Placing eighteenth-century warfare in a truly global context, Jeremy Black challenges conventional accounts and offers a reappraisal of debates in Western and Asian history. This concise, up-to-date survey assumes little prior knowledge and provides cutting-edge historical insights into a crucial period of world history.

The Atlantic Experience

Peoples, Places, Ideas

Author: Catherine Armstrong,Laura M. Chmielewski

Publisher: Macmillan International Higher Education

ISBN: 1137404345

Category: History

Page: 260

View: 8217

Providing a succinct yet comprehensive introduction to the history of the Atlantic world in its entirety, The Atlantic Experience traces the first Portuguese journeys to the West coast of Africa in the mid-fifteenth century through to the abolition of slavery in America in the late-nineteenth century. Bringing together the histories of Europe, Africa and the Americas, this book supersedes a history of nations, foregrounds previously neglected parts of these continents, and explores the region as a holistic entity that encompassed people from many different areas, ethnic groups and national backgrounds. Distilling this huge topic into key themes such as conquest, trade, race and migration, Catherine Armstrong and Laura Chmielewski's chronological survey illuminates the crucial aspects of this cutting edge field.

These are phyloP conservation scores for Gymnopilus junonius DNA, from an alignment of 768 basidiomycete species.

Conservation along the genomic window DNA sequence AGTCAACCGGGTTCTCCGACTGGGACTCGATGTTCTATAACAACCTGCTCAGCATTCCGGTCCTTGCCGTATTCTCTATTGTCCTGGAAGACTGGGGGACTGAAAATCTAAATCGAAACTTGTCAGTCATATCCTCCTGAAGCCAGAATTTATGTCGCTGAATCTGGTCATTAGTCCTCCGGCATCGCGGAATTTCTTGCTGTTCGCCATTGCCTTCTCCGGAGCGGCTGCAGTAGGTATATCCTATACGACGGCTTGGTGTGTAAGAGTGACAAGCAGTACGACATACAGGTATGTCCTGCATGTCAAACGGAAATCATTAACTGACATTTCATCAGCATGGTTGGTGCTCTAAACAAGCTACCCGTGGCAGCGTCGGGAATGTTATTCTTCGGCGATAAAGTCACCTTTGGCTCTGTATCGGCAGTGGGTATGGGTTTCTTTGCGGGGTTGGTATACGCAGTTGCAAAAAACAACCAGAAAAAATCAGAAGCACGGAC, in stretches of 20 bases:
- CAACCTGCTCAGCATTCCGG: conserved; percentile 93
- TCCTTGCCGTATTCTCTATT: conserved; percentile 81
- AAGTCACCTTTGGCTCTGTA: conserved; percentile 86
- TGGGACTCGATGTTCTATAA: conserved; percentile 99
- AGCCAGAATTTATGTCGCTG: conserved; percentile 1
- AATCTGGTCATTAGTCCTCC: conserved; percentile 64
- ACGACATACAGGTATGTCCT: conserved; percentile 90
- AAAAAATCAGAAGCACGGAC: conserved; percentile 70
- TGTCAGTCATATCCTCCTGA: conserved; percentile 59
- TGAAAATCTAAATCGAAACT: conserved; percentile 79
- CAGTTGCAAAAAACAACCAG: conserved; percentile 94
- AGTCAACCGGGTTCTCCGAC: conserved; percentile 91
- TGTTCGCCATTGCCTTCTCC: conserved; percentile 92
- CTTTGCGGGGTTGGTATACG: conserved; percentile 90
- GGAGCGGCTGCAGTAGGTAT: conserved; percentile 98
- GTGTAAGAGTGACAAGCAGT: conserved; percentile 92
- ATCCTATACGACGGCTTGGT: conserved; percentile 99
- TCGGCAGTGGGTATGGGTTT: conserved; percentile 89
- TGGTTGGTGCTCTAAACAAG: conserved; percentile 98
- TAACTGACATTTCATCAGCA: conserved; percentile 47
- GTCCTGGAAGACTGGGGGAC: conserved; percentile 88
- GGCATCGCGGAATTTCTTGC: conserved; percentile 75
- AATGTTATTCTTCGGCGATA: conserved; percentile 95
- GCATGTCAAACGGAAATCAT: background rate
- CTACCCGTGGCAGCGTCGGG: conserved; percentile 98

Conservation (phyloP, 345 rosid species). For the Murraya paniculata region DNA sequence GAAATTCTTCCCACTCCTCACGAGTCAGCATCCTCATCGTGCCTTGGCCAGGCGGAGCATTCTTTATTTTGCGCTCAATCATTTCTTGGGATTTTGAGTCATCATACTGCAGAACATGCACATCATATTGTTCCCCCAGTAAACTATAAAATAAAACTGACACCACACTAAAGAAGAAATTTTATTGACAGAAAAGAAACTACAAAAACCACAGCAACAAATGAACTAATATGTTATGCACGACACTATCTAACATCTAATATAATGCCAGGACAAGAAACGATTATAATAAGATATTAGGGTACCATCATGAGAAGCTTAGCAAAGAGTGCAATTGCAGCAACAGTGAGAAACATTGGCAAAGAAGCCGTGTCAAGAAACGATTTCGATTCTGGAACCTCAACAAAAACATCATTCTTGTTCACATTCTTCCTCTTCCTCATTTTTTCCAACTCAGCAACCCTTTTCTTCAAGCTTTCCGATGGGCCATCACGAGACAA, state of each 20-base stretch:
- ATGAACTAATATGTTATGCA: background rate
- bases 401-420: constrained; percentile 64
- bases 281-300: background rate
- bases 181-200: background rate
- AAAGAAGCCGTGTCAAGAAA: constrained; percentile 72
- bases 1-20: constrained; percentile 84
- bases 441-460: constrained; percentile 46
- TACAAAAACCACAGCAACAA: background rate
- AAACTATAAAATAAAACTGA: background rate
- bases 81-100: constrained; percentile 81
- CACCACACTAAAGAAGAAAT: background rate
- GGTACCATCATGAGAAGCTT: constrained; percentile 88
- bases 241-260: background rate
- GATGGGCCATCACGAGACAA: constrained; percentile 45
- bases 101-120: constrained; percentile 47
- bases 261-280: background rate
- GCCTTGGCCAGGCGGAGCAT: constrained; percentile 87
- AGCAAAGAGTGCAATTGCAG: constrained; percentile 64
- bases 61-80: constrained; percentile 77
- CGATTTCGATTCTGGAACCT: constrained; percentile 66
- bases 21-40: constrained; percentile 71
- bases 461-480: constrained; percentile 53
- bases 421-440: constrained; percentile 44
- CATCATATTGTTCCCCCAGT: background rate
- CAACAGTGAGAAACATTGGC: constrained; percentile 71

Britain, France and the Decolonization of Africa

Future Imperfect?

Author: Andrew W.M. Smith,Chris Jeppesen

Publisher: UCL Press

ISBN: 1911307738

Category: History

Page: 254

View: 4646